It’s easy to project a metaphor onto the Paris Metro. There’s a poetry to it, a feel of Parisian otherness, exoticism, romance, coupled with the element of potential danger and darkness that goes with all things underground. And there’s the whole train-entering-a-tunnel thing that Freud would have something to say about. The Paris Metro, at least in our mind’s eye, feels about as sexy as public transportation gets. Extraordinarily attractive couples kissing against the glossy white tiles of the Odeon station sounds cinematic. Insert the same situation into the New York Subway and it seems, well, kind of skeevy. The New York Subway is likelier to bring to mind visions of smelly commuters, cars crammed with people not making eye contact and all with white earbuds locking them away from social interaction, and the occasional mugging.
Two new projects explore the history and philosophy of underground rail systems. Luka Novak, a Slovenian publisher, writer, and general intellectual superstar, has a recent book published in French called Le Metro: Inconscient Urbain (The Metro: The Urban Unconscious, published by Editions Leo Scheer), an extended essay that plumbs the philosophical and psychological depths of what can be seen as much more than just a means of navigating a city.
The American perspective is covered in Michael Rossi’s new documentary, The Race Underground, part of the “American Experience” series on PBS. It tells the story of one of the hidden geniuses, whose contributions were eclipsed by bigger names and larger firms that bought his ideas, but without whom urban landscapes and circumnavigation would look very different. We have Frank Sprague to thank for bringing subway systems to the United States. Inspired by the coal-powered London Underground (which was built in 1863), Sprague set about to develop electrical railways in the US, financed first by Jay Gould, at least until he was almost set on fire during an early experimental demonstration of his progress—not recommended to endear yourself to angel investors. After an early go in Richmond, Virginia it was in Boston, under the patronage of Henry Whitney, that the first American underground rail system was established. This new-fangled idea was a tough sell: This was still a time of horse-drawn transport, early automobiles, and the association of the underground with Hell and the Devil. A petition of 12,000 businessmen was filed to stop the project in Boston, but it was pushed ahead, despite the mayhem it caused by excavating city streets, sewage systems, electrical and water lines, and so on. It launched on 1 September 1897, with a quarter of a million curious Bostonians riding on the first day alone, 50 million rides in the first year. New York followed next, and other major American cities were not far behind. Sprague’s technology and company were eventually bought out and absorbed into the monolithic enterprise of Sprague’s idol, Thomas Edison. This documentary, well-executed and engaging, helps to bring Sprague back into the light.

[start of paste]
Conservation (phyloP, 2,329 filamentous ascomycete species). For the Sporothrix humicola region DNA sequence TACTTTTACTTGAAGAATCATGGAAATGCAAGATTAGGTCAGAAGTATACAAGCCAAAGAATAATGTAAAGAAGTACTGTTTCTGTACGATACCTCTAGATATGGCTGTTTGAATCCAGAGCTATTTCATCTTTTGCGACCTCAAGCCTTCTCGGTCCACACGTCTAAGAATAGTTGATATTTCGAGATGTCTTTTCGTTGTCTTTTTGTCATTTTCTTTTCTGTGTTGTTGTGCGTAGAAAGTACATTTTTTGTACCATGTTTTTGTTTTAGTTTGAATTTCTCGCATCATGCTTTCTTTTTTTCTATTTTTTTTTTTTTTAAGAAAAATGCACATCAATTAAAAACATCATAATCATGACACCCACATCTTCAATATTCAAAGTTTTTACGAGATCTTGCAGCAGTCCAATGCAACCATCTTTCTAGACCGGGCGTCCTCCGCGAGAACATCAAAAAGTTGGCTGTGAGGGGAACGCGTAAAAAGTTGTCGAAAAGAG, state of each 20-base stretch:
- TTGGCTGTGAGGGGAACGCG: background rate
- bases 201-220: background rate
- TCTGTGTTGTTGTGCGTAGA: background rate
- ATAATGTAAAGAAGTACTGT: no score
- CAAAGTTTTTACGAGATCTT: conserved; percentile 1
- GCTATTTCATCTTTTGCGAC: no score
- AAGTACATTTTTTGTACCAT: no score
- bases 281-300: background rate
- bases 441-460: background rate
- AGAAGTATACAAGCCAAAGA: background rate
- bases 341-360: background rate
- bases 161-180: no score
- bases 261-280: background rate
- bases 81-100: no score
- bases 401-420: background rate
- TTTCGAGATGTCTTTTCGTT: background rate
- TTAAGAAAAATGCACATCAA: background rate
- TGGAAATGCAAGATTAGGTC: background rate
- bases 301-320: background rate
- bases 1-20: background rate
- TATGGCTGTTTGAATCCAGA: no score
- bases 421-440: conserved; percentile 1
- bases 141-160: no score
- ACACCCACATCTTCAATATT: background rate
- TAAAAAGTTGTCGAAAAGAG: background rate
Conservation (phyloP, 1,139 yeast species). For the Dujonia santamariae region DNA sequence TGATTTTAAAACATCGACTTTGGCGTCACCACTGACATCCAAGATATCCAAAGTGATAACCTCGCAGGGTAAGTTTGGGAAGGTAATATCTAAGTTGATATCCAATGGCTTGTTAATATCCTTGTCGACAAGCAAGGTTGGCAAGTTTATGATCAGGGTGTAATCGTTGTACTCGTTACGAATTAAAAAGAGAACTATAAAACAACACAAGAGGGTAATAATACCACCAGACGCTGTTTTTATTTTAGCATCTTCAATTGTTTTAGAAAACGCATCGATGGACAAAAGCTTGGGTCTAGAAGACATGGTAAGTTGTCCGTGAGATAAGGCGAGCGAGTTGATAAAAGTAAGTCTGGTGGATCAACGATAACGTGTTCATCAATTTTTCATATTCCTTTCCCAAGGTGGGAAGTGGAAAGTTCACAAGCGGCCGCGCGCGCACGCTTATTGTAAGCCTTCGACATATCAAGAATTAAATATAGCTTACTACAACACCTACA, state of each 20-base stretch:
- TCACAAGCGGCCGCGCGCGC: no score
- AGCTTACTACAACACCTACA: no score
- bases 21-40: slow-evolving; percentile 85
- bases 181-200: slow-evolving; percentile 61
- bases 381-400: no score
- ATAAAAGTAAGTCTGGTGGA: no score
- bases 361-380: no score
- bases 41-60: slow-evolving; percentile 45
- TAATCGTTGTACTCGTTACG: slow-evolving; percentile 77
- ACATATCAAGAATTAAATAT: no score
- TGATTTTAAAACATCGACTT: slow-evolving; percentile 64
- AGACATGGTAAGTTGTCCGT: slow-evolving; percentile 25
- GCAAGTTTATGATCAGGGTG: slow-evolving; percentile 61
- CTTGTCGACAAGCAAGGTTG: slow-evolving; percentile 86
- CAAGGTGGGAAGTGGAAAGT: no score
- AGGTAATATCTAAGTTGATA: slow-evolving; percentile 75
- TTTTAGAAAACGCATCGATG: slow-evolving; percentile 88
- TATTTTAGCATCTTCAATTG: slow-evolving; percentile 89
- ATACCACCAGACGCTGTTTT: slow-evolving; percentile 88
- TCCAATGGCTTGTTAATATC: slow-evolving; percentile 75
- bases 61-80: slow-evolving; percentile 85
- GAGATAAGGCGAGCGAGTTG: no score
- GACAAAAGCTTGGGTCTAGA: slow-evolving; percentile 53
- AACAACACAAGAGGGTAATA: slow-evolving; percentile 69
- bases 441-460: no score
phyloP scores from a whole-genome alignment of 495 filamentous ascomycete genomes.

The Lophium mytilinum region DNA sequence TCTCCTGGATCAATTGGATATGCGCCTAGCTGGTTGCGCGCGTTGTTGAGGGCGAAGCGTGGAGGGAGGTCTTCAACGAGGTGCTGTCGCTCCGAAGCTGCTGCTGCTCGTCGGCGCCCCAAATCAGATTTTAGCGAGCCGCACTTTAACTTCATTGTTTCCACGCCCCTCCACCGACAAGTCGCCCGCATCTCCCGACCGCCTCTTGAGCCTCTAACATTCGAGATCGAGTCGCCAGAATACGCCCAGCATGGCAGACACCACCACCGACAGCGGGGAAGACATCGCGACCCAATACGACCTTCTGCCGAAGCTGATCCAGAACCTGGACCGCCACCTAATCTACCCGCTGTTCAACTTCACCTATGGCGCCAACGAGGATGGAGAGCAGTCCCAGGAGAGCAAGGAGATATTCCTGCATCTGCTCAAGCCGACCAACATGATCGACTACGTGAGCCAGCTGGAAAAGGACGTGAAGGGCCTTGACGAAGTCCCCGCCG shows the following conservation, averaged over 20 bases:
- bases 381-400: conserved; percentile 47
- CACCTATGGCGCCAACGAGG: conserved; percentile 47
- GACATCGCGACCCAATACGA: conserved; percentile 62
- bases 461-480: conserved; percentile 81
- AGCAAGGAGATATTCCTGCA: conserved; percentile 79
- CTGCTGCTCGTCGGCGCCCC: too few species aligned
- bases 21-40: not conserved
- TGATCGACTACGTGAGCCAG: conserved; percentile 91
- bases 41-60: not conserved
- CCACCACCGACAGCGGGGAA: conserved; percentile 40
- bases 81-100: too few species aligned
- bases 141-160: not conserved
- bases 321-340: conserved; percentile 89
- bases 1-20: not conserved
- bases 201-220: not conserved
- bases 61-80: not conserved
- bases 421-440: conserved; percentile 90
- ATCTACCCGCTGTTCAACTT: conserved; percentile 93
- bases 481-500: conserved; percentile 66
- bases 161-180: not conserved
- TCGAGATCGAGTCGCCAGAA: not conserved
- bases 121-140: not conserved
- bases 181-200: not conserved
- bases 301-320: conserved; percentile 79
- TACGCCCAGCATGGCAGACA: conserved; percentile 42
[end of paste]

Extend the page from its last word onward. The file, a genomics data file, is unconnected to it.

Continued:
Rossi, a veteran of train-related documentaries (he was behind the acclaimed 2014 American Experience film on Penn Station), originally planned to include the New York Subway system in this film. But with only 60 minutes to play with, there was just too much story to tell. Rossi explains, “New York, like Boston, dealt with innumerable obstacles to get its subway system built. The simple fact that New York is larger than Boston meant there were that many more political hurdles and interest groups lobbying for their own cause. The original New York subway plan was larger and the tunnels were deeper.” Rossi is also well aware of the different “feel” of each city’s subway system. Each seems to have a different personality, an attribute projected onto it by its human riders, of course, but one which develops through personal experience with the system and through references in literature, music and film. Rossi continues, “I’ve lived in both Boston and New York. Being from Massachusetts, the T is near and dear to my heart and I’m very familiar with each screeching, squealing turn. Traveling through the tunnels of Boston has an almost cozy feel to it. What strikes me about the New York subway is how truly ubiquitous it is. It literally entwines the five boroughs physically, economically, and emotionally. Walking the streets and sidewalks in Manhattan or Brooklyn, one can’t help but hear, smell, and feel the subway beneath them.”